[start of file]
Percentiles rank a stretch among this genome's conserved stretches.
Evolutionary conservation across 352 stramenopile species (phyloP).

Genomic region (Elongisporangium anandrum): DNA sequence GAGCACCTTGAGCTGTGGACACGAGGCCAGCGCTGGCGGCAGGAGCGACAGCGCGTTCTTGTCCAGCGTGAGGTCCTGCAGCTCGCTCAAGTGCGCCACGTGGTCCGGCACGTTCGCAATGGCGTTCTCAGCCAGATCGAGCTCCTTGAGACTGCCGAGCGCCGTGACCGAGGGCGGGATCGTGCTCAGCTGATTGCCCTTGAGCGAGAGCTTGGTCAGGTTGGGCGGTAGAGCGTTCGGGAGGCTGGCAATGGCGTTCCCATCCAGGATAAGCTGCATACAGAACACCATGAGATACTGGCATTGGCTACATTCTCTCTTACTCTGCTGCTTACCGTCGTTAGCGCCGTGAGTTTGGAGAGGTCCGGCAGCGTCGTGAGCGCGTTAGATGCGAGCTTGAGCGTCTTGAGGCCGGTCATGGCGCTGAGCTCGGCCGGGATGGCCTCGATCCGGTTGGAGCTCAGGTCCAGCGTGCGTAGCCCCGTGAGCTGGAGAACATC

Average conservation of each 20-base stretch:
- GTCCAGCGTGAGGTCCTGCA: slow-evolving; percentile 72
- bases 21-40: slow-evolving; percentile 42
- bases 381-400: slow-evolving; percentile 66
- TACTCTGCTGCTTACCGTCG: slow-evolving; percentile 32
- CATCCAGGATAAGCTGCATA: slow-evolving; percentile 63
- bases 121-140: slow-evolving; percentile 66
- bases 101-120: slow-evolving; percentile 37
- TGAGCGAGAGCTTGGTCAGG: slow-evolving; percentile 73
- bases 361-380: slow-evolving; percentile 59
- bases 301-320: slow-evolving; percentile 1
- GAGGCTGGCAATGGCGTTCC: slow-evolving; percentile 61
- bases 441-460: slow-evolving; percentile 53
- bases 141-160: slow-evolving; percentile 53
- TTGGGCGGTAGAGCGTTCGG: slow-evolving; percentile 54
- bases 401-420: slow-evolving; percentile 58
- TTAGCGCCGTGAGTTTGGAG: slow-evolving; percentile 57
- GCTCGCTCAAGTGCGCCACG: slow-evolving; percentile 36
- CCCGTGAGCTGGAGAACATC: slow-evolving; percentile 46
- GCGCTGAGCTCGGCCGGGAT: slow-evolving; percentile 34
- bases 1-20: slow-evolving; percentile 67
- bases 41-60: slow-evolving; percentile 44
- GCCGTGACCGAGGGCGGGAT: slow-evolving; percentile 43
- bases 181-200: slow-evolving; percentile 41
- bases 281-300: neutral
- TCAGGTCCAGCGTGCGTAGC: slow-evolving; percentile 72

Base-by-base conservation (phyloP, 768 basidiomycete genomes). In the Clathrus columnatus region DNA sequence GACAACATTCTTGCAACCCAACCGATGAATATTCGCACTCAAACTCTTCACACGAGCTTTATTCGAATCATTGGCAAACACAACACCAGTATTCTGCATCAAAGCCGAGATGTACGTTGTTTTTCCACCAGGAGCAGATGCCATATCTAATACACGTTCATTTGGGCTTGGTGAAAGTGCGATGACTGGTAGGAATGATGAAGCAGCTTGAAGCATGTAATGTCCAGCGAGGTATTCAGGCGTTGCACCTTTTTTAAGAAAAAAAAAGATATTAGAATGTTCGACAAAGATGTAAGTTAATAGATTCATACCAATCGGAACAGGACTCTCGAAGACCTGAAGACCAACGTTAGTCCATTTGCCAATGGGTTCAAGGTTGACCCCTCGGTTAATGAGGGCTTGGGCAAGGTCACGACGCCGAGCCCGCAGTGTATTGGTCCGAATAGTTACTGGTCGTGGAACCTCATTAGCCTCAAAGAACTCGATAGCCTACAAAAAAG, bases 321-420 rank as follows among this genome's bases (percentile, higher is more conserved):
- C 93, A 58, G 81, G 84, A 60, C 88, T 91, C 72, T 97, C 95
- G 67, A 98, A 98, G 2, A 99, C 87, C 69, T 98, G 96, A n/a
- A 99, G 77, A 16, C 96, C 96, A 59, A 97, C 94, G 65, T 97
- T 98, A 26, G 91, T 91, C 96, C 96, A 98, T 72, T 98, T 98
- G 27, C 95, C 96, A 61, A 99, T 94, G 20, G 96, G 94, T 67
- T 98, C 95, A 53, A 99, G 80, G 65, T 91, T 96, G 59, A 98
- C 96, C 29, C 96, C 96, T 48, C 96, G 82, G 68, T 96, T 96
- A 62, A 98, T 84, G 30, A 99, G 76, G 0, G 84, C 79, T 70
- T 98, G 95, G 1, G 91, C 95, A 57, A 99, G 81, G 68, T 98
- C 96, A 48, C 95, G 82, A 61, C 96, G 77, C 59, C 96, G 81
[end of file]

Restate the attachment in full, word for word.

Percentiles rank a stretch among this genome's conserved stretches.
Evolutionary conservation across 352 stramenopile species (phyloP).

Genomic region (Elongisporangium anandrum): DNA sequence GAGCACCTTGAGCTGTGGACACGAGGCCAGCGCTGGCGGCAGGAGCGACAGCGCGTTCTTGTCCAGCGTGAGGTCCTGCAGCTCGCTCAAGTGCGCCACGTGGTCCGGCACGTTCGCAATGGCGTTCTCAGCCAGATCGAGCTCCTTGAGACTGCCGAGCGCCGTGACCGAGGGCGGGATCGTGCTCAGCTGATTGCCCTTGAGCGAGAGCTTGGTCAGGTTGGGCGGTAGAGCGTTCGGGAGGCTGGCAATGGCGTTCCCATCCAGGATAAGCTGCATACAGAACACCATGAGATACTGGCATTGGCTACATTCTCTCTTACTCTGCTGCTTACCGTCGTTAGCGCCGTGAGTTTGGAGAGGTCCGGCAGCGTCGTGAGCGCGTTAGATGCGAGCTTGAGCGTCTTGAGGCCGGTCATGGCGCTGAGCTCGGCCGGGATGGCCTCGATCCGGTTGGAGCTCAGGTCCAGCGTGCGTAGCCCCGTGAGCTGGAGAACATC

Average conservation of each 20-base stretch:
- GTCCAGCGTGAGGTCCTGCA: slow-evolving; percentile 72
- bases 21-40: slow-evolving; percentile 42
- bases 381-400: slow-evolving; percentile 66
- TACTCTGCTGCTTACCGTCG: slow-evolving; percentile 32
- CATCCAGGATAAGCTGCATA: slow-evolving; percentile 63
- bases 121-140: slow-evolving; percentile 66
- bases 101-120: slow-evolving; percentile 37
- TGAGCGAGAGCTTGGTCAGG: slow-evolving; percentile 73
- bases 361-380: slow-evolving; percentile 59
- bases 301-320: slow-evolving; percentile 1
- GAGGCTGGCAATGGCGTTCC: slow-evolving; percentile 61
- bases 441-460: slow-evolving; percentile 53
- bases 141-160: slow-evolving; percentile 53
- TTGGGCGGTAGAGCGTTCGG: slow-evolving; percentile 54
- bases 401-420: slow-evolving; percentile 58
- TTAGCGCCGTGAGTTTGGAG: slow-evolving; percentile 57
- GCTCGCTCAAGTGCGCCACG: slow-evolving; percentile 36
- CCCGTGAGCTGGAGAACATC: slow-evolving; percentile 46
- GCGCTGAGCTCGGCCGGGAT: slow-evolving; percentile 34
- bases 1-20: slow-evolving; percentile 67
- bases 41-60: slow-evolving; percentile 44
- GCCGTGACCGAGGGCGGGAT: slow-evolving; percentile 43
- bases 181-200: slow-evolving; percentile 41
- bases 281-300: neutral
- TCAGGTCCAGCGTGCGTAGC: slow-evolving; percentile 72

Base-by-base conservation (phyloP, 768 basidiomycete genomes). In the Clathrus columnatus region DNA sequence GACAACATTCTTGCAACCCAACCGATGAATATTCGCACTCAAACTCTTCACACGAGCTTTATTCGAATCATTGGCAAACACAACACCAGTATTCTGCATCAAAGCCGAGATGTACGTTGTTTTTCCACCAGGAGCAGATGCCATATCTAATACACGTTCATTTGGGCTTGGTGAAAGTGCGATGACTGGTAGGAATGATGAAGCAGCTTGAAGCATGTAATGTCCAGCGAGGTATTCAGGCGTTGCACCTTTTTTAAGAAAAAAAAAGATATTAGAATGTTCGACAAAGATGTAAGTTAATAGATTCATACCAATCGGAACAGGACTCTCGAAGACCTGAAGACCAACGTTAGTCCATTTGCCAATGGGTTCAAGGTTGACCCCTCGGTTAATGAGGGCTTGGGCAAGGTCACGACGCCGAGCCCGCAGTGTATTGGTCCGAATAGTTACTGGTCGTGGAACCTCATTAGCCTCAAAGAACTCGATAGCCTACAAAAAAG, bases 321-420 rank as follows among this genome's bases (percentile, higher is more conserved):
- C 93, A 58, G 81, G 84, A 60, C 88, T 91, C 72, T 97, C 95
- G 67, A 98, A 98, G 2, A 99, C 87, C 69, T 98, G 96, A n/a
- A 99, G 77, A 16, C 96, C 96, A 59, A 97, C 94, G 65, T 97
- T 98, A 26, G 91, T 91, C 96, C 96, A 98, T 72, T 98, T 98
- G 27, C 95, C 96, A 61, A 99, T 94, G 20, G 96, G 94, T 67
- T 98, C 95, A 53, A 99, G 80, G 65, T 91, T 96, G 59, A 98
- C 96, C 29, C 96, C 96, T 48, C 96, G 82, G 68, T 96, T 96
- A 62, A 98, T 84, G 30, A 99, G 76, G 0, G 84, C 79, T 70
- T 98, G 95, G 1, G 91, C 95, A 57, A 99, G 81, G 68, T 98
- C 96, A 48, C 95, G 82, A 61, C 96, G 77, C 59, C 96, G 81